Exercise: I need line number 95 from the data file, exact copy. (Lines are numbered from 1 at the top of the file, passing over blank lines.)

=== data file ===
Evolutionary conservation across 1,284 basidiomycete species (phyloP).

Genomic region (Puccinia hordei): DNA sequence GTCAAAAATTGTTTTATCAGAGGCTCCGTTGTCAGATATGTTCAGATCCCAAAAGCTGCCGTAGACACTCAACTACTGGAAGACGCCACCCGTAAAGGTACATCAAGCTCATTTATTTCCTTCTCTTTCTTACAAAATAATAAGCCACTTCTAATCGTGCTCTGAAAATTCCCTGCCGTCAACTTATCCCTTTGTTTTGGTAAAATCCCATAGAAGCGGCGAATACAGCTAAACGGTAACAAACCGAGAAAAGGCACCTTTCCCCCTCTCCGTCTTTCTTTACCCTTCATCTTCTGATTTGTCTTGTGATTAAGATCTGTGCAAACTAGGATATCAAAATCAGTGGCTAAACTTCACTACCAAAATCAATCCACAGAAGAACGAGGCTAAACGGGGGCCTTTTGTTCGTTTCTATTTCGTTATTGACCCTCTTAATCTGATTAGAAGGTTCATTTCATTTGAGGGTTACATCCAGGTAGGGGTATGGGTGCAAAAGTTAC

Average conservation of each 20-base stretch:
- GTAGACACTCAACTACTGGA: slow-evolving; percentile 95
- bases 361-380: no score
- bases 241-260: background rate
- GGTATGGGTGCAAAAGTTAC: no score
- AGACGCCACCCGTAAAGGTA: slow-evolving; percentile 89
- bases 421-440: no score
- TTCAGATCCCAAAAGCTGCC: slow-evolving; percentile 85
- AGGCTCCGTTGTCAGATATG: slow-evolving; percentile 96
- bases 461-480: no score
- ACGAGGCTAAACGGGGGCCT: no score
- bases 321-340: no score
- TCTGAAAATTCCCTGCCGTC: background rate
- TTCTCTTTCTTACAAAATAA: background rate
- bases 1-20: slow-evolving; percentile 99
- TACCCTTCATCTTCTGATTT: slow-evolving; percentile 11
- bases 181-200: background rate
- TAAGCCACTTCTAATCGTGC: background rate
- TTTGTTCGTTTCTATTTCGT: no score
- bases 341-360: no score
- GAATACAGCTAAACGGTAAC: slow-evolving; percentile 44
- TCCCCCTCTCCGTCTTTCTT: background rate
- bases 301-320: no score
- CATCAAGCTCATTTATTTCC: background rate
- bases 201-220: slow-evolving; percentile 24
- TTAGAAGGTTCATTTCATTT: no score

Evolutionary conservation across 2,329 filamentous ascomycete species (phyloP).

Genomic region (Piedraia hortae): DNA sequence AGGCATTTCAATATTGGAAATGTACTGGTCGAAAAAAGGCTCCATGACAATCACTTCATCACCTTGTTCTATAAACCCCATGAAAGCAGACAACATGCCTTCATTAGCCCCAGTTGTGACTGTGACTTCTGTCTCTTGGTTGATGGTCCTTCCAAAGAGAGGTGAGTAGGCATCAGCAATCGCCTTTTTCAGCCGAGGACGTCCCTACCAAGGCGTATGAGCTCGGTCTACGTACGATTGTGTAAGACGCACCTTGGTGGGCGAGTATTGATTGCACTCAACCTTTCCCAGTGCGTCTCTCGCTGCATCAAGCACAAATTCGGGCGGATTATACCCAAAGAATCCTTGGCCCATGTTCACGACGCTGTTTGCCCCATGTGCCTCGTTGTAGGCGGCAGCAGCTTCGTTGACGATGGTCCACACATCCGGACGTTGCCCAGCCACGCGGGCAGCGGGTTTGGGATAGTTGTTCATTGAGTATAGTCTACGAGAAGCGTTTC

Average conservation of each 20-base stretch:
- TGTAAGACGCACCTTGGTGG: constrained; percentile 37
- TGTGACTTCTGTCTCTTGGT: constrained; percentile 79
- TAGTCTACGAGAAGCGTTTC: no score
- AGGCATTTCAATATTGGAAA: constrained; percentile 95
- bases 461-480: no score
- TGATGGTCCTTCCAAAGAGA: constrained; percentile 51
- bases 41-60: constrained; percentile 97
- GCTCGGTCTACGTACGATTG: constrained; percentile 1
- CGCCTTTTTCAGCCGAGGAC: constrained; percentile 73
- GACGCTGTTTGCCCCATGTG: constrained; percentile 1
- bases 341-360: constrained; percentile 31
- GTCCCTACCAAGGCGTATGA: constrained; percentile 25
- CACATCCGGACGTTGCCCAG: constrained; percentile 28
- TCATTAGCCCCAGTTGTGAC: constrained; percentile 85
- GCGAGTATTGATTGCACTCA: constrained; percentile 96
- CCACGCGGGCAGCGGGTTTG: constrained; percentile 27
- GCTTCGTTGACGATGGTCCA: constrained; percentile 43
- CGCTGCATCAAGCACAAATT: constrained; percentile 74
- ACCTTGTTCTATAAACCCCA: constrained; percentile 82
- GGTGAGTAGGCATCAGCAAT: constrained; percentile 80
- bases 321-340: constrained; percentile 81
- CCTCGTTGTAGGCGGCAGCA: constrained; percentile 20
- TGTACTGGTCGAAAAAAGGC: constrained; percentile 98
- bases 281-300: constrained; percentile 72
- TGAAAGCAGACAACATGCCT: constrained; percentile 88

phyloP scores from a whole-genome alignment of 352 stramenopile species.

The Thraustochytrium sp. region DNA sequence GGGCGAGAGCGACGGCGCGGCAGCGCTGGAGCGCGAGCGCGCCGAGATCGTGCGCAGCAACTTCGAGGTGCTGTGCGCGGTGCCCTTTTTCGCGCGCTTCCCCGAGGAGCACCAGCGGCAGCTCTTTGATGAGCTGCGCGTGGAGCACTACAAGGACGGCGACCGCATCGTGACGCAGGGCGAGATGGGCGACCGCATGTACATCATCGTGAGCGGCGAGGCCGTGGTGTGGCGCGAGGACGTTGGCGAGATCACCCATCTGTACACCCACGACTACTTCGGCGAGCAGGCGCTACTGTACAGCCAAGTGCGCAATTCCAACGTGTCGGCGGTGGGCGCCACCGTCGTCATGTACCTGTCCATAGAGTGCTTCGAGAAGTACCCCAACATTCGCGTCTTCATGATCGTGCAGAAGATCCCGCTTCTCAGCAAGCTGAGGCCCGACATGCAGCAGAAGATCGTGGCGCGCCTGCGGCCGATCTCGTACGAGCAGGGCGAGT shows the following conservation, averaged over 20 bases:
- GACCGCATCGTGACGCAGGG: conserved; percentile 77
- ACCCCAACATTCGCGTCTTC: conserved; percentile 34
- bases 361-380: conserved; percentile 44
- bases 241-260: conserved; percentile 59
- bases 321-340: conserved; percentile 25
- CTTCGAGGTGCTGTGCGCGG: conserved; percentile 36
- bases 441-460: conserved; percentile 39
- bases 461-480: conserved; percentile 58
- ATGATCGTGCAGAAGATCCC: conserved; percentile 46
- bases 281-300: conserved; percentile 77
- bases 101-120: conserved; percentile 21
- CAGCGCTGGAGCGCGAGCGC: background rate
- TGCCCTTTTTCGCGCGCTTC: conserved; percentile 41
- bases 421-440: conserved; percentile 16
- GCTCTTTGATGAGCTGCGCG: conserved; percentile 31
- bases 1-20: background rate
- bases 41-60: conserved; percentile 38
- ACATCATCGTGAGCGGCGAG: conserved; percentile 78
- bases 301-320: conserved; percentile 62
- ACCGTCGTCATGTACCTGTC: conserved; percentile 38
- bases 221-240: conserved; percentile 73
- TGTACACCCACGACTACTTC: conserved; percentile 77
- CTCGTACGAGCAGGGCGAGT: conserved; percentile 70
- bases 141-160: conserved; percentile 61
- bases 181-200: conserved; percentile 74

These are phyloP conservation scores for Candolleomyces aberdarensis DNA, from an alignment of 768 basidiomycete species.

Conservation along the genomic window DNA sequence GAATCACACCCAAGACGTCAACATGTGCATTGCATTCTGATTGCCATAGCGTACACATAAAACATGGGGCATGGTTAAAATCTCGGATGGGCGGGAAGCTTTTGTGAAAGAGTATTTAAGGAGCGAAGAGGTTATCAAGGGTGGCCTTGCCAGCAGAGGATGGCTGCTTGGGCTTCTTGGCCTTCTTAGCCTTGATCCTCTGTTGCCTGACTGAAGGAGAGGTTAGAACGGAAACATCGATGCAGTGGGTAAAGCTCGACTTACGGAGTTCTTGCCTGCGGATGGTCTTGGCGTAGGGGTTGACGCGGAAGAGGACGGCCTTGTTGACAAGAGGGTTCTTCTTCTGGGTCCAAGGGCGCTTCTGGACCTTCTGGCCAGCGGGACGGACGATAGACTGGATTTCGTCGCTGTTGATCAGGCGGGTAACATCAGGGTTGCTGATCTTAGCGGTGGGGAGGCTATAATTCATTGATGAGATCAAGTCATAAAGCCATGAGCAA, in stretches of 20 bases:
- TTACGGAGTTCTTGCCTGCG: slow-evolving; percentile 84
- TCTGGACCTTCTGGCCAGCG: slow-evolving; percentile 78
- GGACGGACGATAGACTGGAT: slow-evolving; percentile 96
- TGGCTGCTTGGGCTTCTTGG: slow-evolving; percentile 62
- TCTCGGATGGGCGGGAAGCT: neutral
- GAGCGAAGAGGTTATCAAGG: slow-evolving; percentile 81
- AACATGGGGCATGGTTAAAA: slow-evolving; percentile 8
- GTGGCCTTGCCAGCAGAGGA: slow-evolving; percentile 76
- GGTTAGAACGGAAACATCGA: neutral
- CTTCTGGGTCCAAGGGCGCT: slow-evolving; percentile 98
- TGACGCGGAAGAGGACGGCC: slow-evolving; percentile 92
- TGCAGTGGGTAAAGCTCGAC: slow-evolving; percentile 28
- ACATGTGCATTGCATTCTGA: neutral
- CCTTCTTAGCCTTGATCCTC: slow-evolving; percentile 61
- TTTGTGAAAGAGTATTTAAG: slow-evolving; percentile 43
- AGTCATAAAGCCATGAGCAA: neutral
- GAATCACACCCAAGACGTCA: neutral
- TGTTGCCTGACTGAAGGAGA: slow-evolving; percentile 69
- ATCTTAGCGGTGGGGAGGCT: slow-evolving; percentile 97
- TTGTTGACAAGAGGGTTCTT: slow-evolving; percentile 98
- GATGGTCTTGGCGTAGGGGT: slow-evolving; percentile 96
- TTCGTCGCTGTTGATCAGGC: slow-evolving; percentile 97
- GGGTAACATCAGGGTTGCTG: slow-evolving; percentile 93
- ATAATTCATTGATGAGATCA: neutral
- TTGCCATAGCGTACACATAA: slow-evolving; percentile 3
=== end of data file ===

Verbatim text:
- CTTCTGGGTCCAAGGGCGCT: slow-evolving; percentile 98